The Passover season is well and truly on us. We’re preparing our homes for the festival of freedom, with its special foods and elaborate rituals, one of the oldest religious rituals in the world, and one of Judaism’s most sacred moments. What’s special is that it’s observed not in the synagogue but at home, around the table, as a family. The starring part is always taken by the youngest child, and their role is to ask questions.
And if there’s one element of Judaism I’d love to share with everyone it’s this: If you want to survive and thrive as a people, a culture, a civilization, celebrate the family. Hold it sacred. Eat together. Tell the story of what most matters to you across the generations. Make children the most important people. Put them centre stage. Encourage them to ask questions, the more the better. That’s what Moses said thirty three centuries ago and Judaism is still here to tell the tale having survived some of the most brutal persecutions in human history, yet as a religious faith were still young and full of energy.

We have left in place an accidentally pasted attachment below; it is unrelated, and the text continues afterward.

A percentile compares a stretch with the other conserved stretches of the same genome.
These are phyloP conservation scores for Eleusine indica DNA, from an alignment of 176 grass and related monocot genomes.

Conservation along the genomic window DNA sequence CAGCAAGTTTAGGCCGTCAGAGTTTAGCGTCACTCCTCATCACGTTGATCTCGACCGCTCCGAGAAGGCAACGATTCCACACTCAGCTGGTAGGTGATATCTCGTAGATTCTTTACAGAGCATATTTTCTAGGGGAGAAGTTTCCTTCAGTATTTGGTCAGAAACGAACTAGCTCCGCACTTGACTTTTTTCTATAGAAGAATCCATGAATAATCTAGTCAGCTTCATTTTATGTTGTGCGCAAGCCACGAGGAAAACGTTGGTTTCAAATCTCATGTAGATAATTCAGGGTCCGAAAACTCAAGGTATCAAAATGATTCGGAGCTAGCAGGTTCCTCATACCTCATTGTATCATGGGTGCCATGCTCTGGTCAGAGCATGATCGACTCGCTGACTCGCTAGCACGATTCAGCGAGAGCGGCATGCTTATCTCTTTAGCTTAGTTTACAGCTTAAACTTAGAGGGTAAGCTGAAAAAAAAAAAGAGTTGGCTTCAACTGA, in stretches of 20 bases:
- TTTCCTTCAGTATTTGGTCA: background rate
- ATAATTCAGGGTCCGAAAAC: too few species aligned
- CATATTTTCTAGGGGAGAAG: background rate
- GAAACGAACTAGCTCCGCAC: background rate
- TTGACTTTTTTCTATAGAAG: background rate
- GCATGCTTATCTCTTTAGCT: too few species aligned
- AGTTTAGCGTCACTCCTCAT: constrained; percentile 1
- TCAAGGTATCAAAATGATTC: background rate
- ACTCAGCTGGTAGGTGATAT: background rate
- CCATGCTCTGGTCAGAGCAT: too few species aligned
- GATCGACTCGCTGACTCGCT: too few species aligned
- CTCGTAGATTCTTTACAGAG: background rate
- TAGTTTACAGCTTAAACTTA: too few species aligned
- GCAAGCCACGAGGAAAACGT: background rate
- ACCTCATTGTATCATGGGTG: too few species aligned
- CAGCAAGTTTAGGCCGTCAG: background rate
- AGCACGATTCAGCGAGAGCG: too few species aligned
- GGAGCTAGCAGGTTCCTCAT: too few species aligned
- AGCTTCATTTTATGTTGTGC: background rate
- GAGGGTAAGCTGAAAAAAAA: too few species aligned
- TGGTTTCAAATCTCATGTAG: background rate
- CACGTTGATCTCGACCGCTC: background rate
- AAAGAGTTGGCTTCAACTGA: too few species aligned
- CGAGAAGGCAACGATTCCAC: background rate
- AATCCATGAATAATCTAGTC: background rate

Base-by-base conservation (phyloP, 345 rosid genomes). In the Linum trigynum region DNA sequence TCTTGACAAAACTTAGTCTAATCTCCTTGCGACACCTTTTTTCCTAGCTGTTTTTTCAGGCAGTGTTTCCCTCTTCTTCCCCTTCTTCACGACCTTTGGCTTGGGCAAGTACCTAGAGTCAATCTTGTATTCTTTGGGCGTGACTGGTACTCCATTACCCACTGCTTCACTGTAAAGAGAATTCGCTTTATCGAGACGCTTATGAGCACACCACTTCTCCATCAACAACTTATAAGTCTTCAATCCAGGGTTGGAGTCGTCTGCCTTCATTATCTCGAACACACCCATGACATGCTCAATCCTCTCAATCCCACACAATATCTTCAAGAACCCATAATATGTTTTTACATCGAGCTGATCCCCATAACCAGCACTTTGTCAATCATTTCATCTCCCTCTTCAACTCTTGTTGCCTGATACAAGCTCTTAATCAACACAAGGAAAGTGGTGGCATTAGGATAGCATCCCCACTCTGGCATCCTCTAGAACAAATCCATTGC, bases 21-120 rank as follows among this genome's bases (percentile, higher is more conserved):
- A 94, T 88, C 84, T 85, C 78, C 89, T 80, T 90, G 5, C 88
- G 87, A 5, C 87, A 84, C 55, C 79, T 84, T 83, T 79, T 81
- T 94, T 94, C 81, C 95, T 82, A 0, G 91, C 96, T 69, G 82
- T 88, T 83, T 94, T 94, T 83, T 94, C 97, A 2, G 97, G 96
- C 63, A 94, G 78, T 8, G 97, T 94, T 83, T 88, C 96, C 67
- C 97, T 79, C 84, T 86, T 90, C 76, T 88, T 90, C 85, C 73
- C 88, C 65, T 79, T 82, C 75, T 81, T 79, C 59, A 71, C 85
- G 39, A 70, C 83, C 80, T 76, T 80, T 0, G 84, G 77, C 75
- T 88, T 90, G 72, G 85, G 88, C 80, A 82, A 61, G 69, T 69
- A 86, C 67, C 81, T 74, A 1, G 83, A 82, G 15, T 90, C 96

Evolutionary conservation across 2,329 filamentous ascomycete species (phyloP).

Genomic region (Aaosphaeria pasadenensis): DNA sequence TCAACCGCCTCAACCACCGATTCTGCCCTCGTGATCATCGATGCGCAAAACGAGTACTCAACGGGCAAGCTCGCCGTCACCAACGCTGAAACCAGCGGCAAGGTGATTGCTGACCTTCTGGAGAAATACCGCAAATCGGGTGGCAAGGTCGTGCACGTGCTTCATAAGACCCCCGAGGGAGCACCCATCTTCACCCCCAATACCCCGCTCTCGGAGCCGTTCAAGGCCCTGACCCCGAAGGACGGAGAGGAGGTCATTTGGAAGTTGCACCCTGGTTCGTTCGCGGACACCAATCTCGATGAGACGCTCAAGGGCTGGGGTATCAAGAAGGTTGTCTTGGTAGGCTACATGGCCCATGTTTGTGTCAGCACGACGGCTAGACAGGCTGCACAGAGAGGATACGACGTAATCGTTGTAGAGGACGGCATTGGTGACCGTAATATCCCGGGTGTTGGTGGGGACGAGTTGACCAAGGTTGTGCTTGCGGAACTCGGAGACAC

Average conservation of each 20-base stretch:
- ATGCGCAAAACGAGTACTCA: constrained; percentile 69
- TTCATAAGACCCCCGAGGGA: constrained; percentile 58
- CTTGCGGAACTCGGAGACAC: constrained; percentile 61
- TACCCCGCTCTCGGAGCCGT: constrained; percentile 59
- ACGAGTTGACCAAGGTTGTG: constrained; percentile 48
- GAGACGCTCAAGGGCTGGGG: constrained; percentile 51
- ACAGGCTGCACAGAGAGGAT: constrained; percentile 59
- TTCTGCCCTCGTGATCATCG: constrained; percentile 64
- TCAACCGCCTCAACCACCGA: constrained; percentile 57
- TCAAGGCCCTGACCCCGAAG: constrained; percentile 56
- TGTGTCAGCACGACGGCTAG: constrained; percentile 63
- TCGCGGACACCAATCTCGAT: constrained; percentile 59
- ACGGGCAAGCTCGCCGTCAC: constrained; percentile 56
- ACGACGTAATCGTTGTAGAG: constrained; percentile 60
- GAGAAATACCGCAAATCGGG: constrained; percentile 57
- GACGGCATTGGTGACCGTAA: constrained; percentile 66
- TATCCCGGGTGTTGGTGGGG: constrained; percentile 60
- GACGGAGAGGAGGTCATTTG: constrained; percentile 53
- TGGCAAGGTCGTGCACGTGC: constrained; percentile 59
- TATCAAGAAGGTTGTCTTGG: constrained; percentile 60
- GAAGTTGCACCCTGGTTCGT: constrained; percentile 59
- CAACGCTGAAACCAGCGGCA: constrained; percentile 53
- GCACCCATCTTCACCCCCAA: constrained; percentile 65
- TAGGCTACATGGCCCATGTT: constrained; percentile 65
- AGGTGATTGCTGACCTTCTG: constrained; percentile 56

Forty-five years ago there was a moment that was a turning point in my life. I was in my first year at university and I happened to be listening to the radio, to some talks called the Reith lectures. The speaker was a famous anthropologist and in the course of the lectures he said: “Far from being the basis of the good society, the family with its narrow privacy and tawdry secrets, is the source of all our discontents.” I thought then, and I think now, that those were some of the most irresponsible words I ever heard from a public intellectual. And today two generations later we can count the cost of devaluing the family.
A report published this week into last summer’s riots puts at least some of the blame on what it calls poor parenting, which has left some young people without the social skills they need to have a stake in society. How could it have been otherwise, if for fifty years marriage, the family, and parenthood have been treated as harmful relics of a bygone age; and if in every contest between individual rights and social responsibilities, individual rights have won?
Alexis de Tocqueville said: “As long as family feeling is kept alive, the opponent of oppression is never alone.” That’s what Moses taught us. Freedom begins by consecrating the family and putting children first.